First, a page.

One of the reasons ticks spread Lyme disease so well goes back to a unique evolutionary event. In an article published in the December 10, 2020 issue of Cell, researchers report that an antibacterial enzyme in ticks, Dae2, protects them from bacteria found on human skin, while still allowing them to harbor Borrelia burgdorferi, the bacterium that causes Lyme disease. Ticks acquired the gene for this enzyme 40 million years ago from an unknown species of ancient bacterium through horizontal gene transfer. The open-access Cell article is titled "Ticks Resist Skin Commensals with Immune Factor of Bacterial Origin." Bacteria exchange DNA with each other all the time, but what's remarkable is that 40 million years ago a gene in bacteria jumped across kingdoms all the way into ticks," says senior author Seemay Chou, PhD, a Professor of Biochemistry at University of California San Francisco (UCSF). "The ticks effectively stole a page out of the bacteria's playbook, repurposing their arsenal to use against them." The relationship between ticks and the Lyme bacterium is an example of symbiosis, where two species live in harmony with one another, and often, one organism benefits from the other without harming it. But Dr. Chou's team found that ticks have a more adversarial relationship with with bacteria found on human skin, and ticks use Dae2--the enzyme stolen from ancient bacteria--as a defense agent to keep them safe. Because the ticks are so well protected against human skin bacteria, they can spread Lyme disease far and wide. However, without Dae2, the whole system falls apart. "When we blocked the enzyme, we found that ticks were actually dying from these bacteria." says Dr. Chou.

Subcompartments Discovered in Peroxisomes; Finding “Requires Us to Rethink Everything We Thought We Knew About Peroxisomes,” Lab Leader Says

In his first year of graduate school, Rice University biochemist Zachary Wright discovered something hidden inside a common piece of cellular machinery that's essential for all higher order life from yeast to humans. What Wright saw in 2015 --subcompartments inside organelles called peroxisomes is described in a study published online on December 4, 2020 in Nature Communications. The open-access article is titled “Peroxisomes Form Intralumenal Vesicles with Roles in Fatty Acid Catabolism and Protein Compartmentalization in Arabidopsis” ( "This is, without a doubt, the most unexpected thing our lab has ever discovered," said study co-author Bonnie Bartel, PhD, Wright's PhD advisor and a member of the National Academy of Sciences. "This requires us to rethink everything we thought we knew about peroxisomes." Dr.Bartel is the Ralph and Dorothy Looney Professor of BioSciences at Rice. Peroxisomes ( compartments where cells turn fatty molecules into energy and useful materials, like the myelin sheaths that protect nerve cells. In humans, peroxisome dysfunction has been linked to severe metabolic disorders, and peroxisomes may have wider significance for neurodegeneration, obesity, cancer, and age-related disorders. Much is still unknown about peroxisomes, but their basic structure--a granular matrix surrounded by a sack-like membrane--wasn't in question in 2015. Dr. Bartel said that's one reason Wright's discovery was surprising. "We're geneticists, so we're used to unexpected things. But usually they don't come in Technicolor," she said, referring to another surprising aspect of Wright's find: beautiful color images that show both the walls of the peroxisome subcompartments and their interiors.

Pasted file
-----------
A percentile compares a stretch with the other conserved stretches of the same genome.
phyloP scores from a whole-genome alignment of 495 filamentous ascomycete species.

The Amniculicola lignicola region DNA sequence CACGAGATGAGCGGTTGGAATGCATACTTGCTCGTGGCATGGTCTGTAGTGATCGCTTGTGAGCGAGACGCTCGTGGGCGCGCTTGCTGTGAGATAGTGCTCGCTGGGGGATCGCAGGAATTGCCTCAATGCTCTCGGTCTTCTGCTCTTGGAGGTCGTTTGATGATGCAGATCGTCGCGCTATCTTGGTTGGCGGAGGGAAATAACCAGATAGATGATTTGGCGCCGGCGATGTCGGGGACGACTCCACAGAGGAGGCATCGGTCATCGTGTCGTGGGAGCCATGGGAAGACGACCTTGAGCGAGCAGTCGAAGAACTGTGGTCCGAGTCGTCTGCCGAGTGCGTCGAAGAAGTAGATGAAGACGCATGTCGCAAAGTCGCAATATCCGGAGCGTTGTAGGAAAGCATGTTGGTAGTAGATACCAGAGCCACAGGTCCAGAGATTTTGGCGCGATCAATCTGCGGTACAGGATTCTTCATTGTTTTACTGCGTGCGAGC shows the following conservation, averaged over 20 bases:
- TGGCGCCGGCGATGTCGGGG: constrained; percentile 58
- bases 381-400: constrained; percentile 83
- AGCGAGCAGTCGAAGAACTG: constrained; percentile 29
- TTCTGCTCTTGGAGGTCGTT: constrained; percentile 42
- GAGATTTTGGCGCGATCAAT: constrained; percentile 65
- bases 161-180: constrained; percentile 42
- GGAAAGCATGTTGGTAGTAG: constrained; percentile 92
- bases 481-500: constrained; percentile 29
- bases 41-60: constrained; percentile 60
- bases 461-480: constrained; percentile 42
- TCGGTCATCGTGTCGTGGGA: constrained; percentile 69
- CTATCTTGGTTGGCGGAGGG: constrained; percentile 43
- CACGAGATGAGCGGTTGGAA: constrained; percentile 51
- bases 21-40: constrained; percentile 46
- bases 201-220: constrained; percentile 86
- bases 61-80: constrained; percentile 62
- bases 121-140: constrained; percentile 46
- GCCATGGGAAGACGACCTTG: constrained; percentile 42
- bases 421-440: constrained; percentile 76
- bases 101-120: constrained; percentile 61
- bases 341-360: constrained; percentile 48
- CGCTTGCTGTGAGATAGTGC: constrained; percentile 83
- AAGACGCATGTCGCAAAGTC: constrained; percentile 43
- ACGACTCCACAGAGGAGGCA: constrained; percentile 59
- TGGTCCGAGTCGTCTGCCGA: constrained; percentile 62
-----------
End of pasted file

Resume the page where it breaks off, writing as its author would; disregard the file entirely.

December 9th

Neuropeptide Discoveries in Cockroach Could Be Targets for Someday Defeating Dreaded Pest

Cockroaches are notorious for their abilities to survive and reproduce, much to humanity's chagrin. In addition to scurrying around at night, feeding on human and pet food, and generating an offensive odor, the pests can transmit pathogens and cause allergic reactions. Now, in an article published online on November 9, 2020 in the American Chemical Society’s Journal of Proteome Research, scientists have reported identifying 36 neuropeptides produced by the American cockroach (Periplaneta americana) that could someday be targeted by new, more selective and effective pesticides. The article is titled “Genomics- and Peptidomics-Based Discovery of Conserved and Novel Neuropeptides in the American Cockroach.” Neuropeptides are small proteins produced by neurons or endocrine cells that send messages to other cells. In insects, neuropeptides often act as neurotransmitters, hormones, or growth factors, influencing an organism's development, growth, metabolism, behavior, and reproduction. Therefore, disrupting these processes by targeting neuropeptides or their receptors is a potential new approach to pest control. Recently, Na Li, PhD, of the Guangdong Provincial Key Laboratory of Insect Developmental Biology and Applied Technology, Institute of Insect Science and Technology, School of Life Sciences, South China Normal University, Guangzhou, China, and colleagues determined the genome sequence of P. americana. In the current work, they wanted to use this sequence, combined with peptide analysis, to characterize the neuropeptides of the American cockroach and study how their expression varies by tissue, developmental stage, and sex.